In light of this evidence and your own experience, your promise that a new, expansive regulatory regime reduces the risk of financial crisis is not credible. The regulatory maze created by Dodd-Frank not only robs the private sector of real resources that otherwise would be committed to allocating capital to credit worthy borrowers, it also undermines market skepticism essential to preventing systemic risk. In addition, it puts even more power in the hands of a few individuals who, like you, are fallible, rather than dispersing power among market participants.
You conclude your essay by writing: “We cannot afford to forget the lessons of the crisis and the damage it caused to millions of Americans. Amnesia is what causes financial crises.”
With all due respect Mr. Secretary, federal government policies, not amnesia, were at the heart of the financial crisis. The arrogance of power revealed by your selective memory and political spin, and the expansive regulatory regime you support are now the primary source of systemic risk to the US financial system and the economic security of the American people.
Charles Kadlec,for The Daily Reckoning
Mr. Kadlec is a member of the Economic Advisory Board of the American Principles Project, an author and founder of the Community of Liberty.
Ahh… Dodd/Frank. My coffee came through my nose thinking of that one. It’s sort of like letting Al Capone draft anti-gambling, anti-prostitution and anti-liquor laws.
You’ve said it all. We all know the emperor has no clothes, but even after pointing it out, nothing changes.
I’m always reminded of some of the oratory of my brilliant Jewish lecturer in corporations law:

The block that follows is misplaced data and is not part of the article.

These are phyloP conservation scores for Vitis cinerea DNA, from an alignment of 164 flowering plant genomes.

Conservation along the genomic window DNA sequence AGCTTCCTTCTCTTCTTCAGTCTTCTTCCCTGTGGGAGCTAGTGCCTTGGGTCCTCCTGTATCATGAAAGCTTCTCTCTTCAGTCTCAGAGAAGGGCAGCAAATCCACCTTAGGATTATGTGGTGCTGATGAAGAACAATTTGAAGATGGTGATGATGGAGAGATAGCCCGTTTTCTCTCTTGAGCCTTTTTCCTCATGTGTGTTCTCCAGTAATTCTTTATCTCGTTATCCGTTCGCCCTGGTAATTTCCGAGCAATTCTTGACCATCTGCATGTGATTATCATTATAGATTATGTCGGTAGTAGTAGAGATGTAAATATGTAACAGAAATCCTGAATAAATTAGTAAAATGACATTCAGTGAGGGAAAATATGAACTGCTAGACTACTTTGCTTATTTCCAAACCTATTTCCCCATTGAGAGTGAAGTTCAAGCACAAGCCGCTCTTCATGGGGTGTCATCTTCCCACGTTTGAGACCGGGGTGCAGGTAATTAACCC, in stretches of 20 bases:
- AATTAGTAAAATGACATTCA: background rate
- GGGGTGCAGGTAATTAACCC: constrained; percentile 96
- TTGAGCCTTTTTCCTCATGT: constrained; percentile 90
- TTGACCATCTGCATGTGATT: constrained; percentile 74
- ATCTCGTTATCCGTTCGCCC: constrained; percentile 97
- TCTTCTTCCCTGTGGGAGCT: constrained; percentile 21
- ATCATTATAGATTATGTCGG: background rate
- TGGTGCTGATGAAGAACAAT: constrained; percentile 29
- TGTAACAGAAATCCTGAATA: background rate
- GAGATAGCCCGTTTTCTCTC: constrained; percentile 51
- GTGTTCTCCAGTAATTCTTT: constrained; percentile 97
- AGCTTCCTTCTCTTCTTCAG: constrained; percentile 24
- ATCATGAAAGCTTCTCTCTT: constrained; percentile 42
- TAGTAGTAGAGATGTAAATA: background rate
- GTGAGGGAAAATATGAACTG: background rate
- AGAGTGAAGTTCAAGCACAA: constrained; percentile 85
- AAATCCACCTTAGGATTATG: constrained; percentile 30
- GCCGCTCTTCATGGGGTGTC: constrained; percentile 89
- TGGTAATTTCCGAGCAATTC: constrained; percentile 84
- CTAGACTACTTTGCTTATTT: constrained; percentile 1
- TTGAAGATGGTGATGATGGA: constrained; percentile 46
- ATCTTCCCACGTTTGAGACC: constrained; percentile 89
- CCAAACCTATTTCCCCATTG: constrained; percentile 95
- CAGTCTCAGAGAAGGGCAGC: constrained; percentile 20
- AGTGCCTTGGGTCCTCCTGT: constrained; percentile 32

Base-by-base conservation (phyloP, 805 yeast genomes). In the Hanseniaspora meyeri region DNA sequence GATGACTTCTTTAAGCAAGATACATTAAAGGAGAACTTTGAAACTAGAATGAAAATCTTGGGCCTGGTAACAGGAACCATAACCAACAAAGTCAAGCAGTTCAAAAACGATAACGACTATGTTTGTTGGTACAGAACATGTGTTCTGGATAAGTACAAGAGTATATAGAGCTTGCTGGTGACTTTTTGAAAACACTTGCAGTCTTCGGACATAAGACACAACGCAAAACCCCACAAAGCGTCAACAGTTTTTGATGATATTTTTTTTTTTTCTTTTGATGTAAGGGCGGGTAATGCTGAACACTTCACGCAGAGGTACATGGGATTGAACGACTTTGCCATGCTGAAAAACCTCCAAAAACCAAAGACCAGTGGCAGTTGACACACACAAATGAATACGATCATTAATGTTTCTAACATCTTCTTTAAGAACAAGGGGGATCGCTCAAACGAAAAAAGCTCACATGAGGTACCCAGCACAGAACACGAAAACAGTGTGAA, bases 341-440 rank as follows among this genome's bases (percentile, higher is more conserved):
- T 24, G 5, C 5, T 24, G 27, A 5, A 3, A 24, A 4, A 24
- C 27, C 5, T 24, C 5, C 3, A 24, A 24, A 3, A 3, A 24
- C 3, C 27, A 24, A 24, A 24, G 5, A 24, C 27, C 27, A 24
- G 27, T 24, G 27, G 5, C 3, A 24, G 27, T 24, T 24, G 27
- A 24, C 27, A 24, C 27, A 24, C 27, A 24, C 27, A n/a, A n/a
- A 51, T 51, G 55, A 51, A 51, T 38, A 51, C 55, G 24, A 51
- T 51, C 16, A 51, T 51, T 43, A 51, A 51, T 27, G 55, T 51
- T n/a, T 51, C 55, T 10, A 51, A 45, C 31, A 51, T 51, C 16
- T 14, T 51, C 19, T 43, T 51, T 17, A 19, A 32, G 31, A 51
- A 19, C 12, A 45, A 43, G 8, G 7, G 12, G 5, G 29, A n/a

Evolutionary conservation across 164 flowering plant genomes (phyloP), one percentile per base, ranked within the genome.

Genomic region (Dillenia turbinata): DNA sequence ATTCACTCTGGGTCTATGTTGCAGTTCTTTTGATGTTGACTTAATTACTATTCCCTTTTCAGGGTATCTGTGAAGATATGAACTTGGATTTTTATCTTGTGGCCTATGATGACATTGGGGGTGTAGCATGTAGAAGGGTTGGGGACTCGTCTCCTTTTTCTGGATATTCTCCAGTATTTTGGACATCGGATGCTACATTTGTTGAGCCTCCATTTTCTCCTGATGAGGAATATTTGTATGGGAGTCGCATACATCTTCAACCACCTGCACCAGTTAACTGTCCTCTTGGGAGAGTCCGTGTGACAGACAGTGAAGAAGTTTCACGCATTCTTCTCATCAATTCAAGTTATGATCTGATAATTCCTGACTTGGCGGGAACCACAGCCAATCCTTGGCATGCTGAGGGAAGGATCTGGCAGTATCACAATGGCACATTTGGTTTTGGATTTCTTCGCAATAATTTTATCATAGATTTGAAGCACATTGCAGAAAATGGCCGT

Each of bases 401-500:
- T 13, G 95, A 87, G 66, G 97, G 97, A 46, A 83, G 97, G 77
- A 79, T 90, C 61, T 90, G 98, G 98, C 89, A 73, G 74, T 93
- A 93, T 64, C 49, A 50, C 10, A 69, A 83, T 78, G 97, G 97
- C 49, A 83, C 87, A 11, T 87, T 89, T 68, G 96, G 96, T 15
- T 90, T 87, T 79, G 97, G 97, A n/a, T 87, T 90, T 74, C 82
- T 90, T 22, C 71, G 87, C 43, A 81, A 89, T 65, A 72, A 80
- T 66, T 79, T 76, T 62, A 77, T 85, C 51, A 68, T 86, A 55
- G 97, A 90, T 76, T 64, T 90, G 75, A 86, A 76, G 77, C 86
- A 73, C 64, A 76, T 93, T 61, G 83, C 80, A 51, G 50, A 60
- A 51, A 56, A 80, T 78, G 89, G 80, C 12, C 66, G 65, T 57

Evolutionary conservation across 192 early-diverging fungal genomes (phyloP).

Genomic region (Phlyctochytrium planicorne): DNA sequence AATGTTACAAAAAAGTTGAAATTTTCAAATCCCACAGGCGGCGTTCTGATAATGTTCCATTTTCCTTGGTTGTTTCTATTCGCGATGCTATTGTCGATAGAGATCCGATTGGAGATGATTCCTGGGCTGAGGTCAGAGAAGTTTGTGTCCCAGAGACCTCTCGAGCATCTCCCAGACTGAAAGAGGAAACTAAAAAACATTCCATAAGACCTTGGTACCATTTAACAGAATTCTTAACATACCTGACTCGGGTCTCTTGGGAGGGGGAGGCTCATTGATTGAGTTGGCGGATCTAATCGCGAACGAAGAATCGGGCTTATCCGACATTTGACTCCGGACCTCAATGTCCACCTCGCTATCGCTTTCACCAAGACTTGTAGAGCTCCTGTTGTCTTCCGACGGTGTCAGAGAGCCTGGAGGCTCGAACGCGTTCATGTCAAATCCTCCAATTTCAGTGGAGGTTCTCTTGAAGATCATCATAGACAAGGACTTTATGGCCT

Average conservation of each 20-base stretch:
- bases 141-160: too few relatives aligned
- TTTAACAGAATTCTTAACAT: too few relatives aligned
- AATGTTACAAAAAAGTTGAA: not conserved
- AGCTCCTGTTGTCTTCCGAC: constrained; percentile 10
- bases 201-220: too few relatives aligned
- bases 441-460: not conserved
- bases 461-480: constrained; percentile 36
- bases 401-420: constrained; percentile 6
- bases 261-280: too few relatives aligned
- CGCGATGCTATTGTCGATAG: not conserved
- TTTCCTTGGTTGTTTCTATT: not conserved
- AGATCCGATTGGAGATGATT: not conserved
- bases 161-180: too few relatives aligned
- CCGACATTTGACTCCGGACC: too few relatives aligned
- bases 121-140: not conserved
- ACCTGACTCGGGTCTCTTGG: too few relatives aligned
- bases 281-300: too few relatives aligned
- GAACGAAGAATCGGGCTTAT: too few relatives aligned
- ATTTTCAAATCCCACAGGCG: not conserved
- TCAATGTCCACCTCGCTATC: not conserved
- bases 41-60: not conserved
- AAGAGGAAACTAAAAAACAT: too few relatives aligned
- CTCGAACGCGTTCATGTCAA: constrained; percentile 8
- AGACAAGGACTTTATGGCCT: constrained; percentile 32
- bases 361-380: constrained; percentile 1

“You cannot legislate people to be good!”
But you can legislate to enable revenue from fines and decline to prosecute those who you don’t want to or may have an interest in or connection with: your fellow lawmakers, etc
Back to gold standard that may handle most of the hanky panky merry go around.
so, the gvmnt forces banks to make loans which the banks do not want to make. They pay a salary plus bonuses and get bailed out for doing it anyway, and i still do not know what the cost per house was. Not to the bums/buyers but to the banks/gvmnt.
Seems simple add up number of houses sold divide by amount lost/earned. A plus minus ratio if you will.
“Nor does any of this excuse the poor judgment of those on Wall Street who levered their firms’ balance sheets so that even a 4% loss on their investments would leave them either bankrupt or in need of a bailout.”
Not “poor judgement” Mr. Kadlec, fraud, say it with me now, legally fraudulent behavior.
In fact, in the last three years the leading Wall Street institutions have been the defendant in over 27 major actions in civil court or before governmental regulatory bodies (and that’s literally just the major ones) charging them with fraud.
In not even ONE case have they been willing to contest the charge in court. In every case they have settled the claims involving tens of billions of dollars. Now of course these deals are the legal equivalent of “I didn’t steal the money, but I’ll give it back anyway”.
However, no one is fooled, except apparently Mr. Kadlec!